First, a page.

Mobile Performance Testing

What Does Mobile Performance Testing Mean?

Mobile performance testing involves testing mobile products in a "production atmosphere" or in a simulated environment that shows how they would work after public release. This can involve testing for different operating systems under a variety of conditions.


Techopedia Explains Mobile Performance Testing

In looking at mobile performance testing, researchers often measure the importance of performance for mobile products rather than the importance of functionality. Mobile applications can have plenty of functionality, but if they do not work well on a given mobile operating system, or if they handle workloads inappropriately, that can lead to serious weaknesses for a product.

In order to guard against a lack of mobile performance, mobile performance testing aims to make sure that applications and products can work when users pile on, at peak times, and when they are called upon to work flawlessly in the field. Consultants recommend defining all supported devices and operating systems, and looking for specific transactions that need to be supported. Designers also need to look at current network standards such as 3G, 4G and Wi-Fi networks. They need to handle any issues with performance on the server side and of course, work out any bugs in the products.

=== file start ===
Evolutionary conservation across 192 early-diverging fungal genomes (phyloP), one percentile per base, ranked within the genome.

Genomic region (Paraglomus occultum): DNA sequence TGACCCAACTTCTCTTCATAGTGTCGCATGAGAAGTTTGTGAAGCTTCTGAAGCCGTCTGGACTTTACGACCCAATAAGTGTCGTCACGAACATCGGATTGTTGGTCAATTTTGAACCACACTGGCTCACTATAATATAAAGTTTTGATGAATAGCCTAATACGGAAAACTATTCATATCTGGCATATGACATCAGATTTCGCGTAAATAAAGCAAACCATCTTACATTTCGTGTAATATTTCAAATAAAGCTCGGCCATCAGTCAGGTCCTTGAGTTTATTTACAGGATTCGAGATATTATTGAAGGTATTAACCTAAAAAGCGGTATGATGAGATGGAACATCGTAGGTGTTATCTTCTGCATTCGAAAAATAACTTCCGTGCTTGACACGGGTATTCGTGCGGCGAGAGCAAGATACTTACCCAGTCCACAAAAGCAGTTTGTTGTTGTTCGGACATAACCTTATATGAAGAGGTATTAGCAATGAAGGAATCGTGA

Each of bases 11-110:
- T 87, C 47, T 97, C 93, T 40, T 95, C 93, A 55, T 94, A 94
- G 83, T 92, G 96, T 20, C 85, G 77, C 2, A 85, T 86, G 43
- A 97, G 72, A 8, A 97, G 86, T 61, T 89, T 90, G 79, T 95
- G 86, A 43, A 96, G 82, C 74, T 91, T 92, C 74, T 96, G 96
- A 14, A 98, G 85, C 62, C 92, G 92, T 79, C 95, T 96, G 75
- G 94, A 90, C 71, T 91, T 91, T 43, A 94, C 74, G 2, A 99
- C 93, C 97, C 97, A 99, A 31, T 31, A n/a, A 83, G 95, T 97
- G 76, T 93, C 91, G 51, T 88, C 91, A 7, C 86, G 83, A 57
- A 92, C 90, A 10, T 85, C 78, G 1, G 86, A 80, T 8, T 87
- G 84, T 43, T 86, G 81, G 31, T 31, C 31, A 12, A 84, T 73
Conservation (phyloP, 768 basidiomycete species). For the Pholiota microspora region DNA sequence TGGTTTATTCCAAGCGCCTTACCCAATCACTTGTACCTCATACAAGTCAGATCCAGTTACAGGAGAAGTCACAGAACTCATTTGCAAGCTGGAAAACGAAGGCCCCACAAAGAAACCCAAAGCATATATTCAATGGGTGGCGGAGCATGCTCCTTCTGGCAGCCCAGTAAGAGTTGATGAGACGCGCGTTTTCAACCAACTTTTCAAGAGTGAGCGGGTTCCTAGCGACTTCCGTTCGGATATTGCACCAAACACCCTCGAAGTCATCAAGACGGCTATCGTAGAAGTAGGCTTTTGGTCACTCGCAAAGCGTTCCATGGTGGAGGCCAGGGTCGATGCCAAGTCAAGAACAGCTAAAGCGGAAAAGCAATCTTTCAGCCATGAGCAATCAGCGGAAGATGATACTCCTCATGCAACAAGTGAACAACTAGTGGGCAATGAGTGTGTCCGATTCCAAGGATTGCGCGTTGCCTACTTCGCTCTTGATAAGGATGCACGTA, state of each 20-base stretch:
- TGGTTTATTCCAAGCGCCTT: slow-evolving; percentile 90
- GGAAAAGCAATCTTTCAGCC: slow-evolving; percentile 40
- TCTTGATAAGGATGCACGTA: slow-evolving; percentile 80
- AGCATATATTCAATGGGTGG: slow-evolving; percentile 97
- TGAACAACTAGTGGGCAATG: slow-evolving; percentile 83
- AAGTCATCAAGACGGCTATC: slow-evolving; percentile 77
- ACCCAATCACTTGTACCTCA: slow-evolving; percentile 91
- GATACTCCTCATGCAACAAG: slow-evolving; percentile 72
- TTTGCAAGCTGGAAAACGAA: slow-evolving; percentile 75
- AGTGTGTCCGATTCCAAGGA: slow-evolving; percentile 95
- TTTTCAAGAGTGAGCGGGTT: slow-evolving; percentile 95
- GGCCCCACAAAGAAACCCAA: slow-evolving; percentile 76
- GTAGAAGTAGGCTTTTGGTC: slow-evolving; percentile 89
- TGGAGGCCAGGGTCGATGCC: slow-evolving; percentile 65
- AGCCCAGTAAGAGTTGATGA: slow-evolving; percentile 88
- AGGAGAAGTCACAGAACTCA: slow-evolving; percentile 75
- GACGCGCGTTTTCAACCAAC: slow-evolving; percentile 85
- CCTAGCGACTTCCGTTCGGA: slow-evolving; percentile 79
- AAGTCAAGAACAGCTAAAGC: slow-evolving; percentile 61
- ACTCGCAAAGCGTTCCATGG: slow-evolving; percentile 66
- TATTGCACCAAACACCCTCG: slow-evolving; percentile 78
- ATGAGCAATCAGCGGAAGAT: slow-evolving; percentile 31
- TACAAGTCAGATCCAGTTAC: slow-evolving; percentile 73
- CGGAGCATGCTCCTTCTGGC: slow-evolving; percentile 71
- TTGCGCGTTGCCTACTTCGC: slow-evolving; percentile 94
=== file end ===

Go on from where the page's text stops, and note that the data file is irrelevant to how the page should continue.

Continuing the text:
In general, mobile performance testing simply measures the ability of the product to do its work under pressure and in tough environments. This is similar to all types of other performance testing in other industries, for example, in the telecom or in the cloud computing industry, where similar performance issues may arise around accessibility, use of bandwidth, etc.


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Margaret Rouse
Technology Expert

Margaret is an award-winning technical writer and teacher known for her ability to explain complex technical subjects to a non-technical business audience. Over the past twenty years, her IT definitions have been published by Que in an encyclopedia of technology terms and cited in articles by the New York Times, Time Magazine, USA Today, ZDNet, PC Magazine, and Discovery Magazine. She joined Techopedia in 2011. Margaret's idea of a fun day is helping IT and business professionals learn to speak each other’s highly specialized languages.